1. Umar, I think your post raises some real issues here:1) If no one wants to buy your assets, then they are theoretically worthless. To cling on to some notion that they have some value is unrealistic.2) If you accept the banks’ argument that such a market is unnatural and therefore prices not representative, then can we not flip that argument on its head and say that the previously inflated prices were unrealistic too as they were part of a bubble. Therefore, those profits/gains previously distributed to shareholders should be clawed back.3) The FASB just caved in to Congress and didn’t follow due process by issuing a consultation paper, asking for comments, etc. Even the FT quoted the IASB as saying this (though to be fair, the IASB caved in to pressure on M2M from the EU).4) If everyone is going to goose up their earnings, whom do we actually believe. This will prolong the agony and uncertainty in the market as investors still won’t know the true extent of losses. Hence, we won’t hit that ever-elusive bottom for the recovery to start.All in all, a disappointing situation.CheersJohn K,London, UK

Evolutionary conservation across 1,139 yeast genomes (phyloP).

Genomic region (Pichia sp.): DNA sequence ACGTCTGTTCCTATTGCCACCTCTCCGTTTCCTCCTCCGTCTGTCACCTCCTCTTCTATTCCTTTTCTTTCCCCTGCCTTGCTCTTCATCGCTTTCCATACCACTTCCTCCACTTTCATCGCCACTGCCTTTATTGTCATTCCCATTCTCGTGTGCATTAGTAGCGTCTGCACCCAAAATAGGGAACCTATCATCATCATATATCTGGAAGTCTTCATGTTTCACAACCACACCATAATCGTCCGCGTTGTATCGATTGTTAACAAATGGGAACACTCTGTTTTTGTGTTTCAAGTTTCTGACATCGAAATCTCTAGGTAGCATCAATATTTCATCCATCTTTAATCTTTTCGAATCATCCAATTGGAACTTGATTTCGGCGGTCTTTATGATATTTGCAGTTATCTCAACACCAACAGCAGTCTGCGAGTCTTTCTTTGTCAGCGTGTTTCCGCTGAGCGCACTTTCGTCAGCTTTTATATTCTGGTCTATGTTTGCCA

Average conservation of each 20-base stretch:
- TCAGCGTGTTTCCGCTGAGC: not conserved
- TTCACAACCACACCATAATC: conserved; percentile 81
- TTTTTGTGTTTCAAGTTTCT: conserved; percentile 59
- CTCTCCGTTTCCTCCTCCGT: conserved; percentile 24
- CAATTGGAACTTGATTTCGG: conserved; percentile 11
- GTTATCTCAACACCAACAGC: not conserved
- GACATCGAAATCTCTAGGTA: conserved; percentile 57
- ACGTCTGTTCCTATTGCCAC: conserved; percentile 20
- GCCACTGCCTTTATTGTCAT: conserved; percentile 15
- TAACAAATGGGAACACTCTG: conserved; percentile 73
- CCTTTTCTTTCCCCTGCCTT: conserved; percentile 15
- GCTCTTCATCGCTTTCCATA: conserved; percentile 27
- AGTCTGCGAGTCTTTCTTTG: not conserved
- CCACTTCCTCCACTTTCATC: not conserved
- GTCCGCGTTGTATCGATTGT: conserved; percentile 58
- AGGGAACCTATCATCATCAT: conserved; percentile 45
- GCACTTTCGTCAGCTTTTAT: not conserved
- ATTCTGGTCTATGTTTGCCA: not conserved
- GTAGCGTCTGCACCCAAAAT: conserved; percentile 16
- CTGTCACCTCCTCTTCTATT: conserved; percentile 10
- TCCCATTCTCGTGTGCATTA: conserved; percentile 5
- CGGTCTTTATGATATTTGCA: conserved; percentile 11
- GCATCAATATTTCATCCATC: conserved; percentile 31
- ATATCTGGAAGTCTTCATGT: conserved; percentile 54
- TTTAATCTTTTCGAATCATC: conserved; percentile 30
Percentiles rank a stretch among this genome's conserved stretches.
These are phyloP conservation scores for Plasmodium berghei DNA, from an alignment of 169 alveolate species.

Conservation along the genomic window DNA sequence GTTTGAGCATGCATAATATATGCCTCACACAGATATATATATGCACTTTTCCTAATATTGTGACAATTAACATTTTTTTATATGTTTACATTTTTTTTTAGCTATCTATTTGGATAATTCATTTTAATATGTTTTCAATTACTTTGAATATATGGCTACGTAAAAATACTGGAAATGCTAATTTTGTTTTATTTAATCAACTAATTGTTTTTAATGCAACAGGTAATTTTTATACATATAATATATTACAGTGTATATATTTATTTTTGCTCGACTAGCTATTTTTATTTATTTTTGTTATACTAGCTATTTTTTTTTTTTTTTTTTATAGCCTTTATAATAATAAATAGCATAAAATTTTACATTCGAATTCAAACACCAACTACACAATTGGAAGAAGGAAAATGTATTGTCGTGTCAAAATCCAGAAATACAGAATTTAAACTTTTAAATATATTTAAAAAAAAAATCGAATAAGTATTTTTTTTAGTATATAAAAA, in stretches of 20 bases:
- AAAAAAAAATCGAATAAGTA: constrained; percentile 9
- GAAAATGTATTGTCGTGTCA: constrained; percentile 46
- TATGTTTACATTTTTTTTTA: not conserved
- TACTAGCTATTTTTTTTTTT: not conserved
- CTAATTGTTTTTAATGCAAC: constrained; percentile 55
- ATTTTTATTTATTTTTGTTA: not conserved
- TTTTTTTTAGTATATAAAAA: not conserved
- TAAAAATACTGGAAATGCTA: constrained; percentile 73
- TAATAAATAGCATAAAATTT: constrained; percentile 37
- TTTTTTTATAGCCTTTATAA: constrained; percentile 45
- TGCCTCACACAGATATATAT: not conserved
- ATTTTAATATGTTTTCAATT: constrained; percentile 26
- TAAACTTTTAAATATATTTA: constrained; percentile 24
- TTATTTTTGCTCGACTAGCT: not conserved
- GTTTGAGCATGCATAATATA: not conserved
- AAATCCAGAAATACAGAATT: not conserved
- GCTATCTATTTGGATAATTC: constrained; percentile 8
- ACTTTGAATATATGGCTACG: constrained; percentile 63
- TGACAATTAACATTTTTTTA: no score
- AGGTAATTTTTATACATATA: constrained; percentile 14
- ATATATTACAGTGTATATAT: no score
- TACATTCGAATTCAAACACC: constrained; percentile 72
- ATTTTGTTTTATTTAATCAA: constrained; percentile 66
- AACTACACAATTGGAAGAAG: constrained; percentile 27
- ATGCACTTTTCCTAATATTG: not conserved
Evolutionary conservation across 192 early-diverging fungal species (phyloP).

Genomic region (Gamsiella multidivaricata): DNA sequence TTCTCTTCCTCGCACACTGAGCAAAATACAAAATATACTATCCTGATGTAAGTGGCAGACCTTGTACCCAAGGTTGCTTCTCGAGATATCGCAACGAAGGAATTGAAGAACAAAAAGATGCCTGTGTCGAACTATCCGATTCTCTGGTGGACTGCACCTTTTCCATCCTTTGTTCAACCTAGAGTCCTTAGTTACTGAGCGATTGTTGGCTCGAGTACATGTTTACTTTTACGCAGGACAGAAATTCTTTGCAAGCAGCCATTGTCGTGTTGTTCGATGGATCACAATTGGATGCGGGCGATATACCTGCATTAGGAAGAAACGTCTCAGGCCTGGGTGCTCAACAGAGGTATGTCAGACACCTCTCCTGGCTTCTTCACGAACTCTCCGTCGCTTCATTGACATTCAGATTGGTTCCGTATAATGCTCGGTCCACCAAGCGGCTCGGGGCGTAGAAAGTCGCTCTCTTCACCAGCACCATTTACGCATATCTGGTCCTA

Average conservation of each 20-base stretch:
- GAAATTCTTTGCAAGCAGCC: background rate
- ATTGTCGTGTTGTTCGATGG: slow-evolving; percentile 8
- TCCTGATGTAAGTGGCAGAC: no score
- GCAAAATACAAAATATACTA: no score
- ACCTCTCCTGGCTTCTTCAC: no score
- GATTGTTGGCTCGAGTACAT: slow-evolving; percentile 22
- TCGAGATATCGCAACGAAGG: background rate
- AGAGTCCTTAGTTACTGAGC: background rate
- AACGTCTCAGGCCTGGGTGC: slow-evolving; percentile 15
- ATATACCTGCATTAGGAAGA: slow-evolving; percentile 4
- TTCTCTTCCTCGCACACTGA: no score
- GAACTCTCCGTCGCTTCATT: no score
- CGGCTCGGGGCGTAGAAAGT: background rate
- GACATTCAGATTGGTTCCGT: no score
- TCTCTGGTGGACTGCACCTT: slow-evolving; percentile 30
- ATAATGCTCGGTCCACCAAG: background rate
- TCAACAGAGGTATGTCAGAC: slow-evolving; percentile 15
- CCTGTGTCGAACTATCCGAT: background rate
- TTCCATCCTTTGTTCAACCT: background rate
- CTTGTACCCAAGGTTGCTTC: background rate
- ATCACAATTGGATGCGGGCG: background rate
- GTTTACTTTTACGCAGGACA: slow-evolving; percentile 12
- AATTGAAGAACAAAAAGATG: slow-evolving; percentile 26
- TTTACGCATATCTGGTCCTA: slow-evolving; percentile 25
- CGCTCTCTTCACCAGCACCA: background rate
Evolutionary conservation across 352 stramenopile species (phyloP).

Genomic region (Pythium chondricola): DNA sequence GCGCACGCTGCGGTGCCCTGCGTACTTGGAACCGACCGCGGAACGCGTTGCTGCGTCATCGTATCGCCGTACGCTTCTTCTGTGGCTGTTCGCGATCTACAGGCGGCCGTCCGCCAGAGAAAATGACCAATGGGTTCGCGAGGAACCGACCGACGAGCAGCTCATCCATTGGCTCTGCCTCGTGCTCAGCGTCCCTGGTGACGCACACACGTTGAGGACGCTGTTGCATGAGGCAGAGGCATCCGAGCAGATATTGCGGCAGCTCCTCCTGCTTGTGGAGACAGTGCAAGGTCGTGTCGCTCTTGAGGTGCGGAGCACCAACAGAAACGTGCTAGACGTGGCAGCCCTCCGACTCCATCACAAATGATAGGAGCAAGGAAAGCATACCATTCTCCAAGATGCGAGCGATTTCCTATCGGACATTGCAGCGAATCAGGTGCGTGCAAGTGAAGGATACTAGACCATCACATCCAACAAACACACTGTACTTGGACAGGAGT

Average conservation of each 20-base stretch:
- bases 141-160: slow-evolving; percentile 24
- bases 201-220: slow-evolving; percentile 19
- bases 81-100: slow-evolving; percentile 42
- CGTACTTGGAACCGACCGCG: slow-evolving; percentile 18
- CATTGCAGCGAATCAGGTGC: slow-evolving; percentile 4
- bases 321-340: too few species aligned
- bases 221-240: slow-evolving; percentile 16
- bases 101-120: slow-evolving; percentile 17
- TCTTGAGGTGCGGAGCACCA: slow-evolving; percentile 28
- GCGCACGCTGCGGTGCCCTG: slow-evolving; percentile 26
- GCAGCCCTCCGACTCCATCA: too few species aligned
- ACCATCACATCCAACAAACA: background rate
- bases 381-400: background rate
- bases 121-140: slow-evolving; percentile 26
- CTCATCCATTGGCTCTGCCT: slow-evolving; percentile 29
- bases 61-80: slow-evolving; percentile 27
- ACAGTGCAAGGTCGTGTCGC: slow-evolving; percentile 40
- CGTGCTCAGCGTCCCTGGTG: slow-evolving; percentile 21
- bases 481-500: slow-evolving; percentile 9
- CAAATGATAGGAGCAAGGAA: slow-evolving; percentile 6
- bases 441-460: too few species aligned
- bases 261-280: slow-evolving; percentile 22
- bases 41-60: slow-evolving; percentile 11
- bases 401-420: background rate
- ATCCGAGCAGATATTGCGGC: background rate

2. I love your entire comment, John. It fittingly addresses and extends the areas I didn’t get to. Point #3 in particular is troubling to me, personally. By circumventing due process, it really brings into question FASB and its integrity. The thing is, FASB has helped to shape International Accounting standards – out of everyone involved, they have had by far the most influence. Increasingly people want to move to a unified world accounting standard. But watching them cave I have to wonder how much Wall Street lobbying is embedded in the rules in the first place. I’ve never liked US “Rules-based” accounting approach – for example, when Enron accountants manipulated the consolidation rules (creating special purpose vehicles that were barely under the threshold for consolidation, then subsequently hiding losses in those special purpose entities), I immediately thought to myself what a stupid rule that is. In Canada, and I believe in the UK as well, they tend to avoid giving accountants precise numbers and rules, and basically just give us a vague impression of what the rule is, and use words like, “reasonable” and “substantial,” where us accountants are left in charge of doing the right thing. As a student it was comical to me watching the US try and slap additional rules on top of the original ones that basically prohibited the extremely specific actions that Enron had committed. With the rules approach you have to keep adding rules. But now that I’m all grown up it’s disturbing. They can’t ever fix anything. They make a rule, then all of Wall Street gets together and figures out how to get around it. It’s a game. I watch hedge funds do it all the time with not just accounting rules, but new tax and deferral laws as well. I understand why it’s a rules based approach in the US. Professional Accountants don’t want to be caught dead in a courtroom trying to justify that what they did was “reasonable” or “fair,” they need recourse to say – look, I followed the rule. There’s the rule and I followed it. America is lawsuits waiting to happen. But at the same time it’s so tiring watching them try to create new rules, thinking it will somehow fix the problem.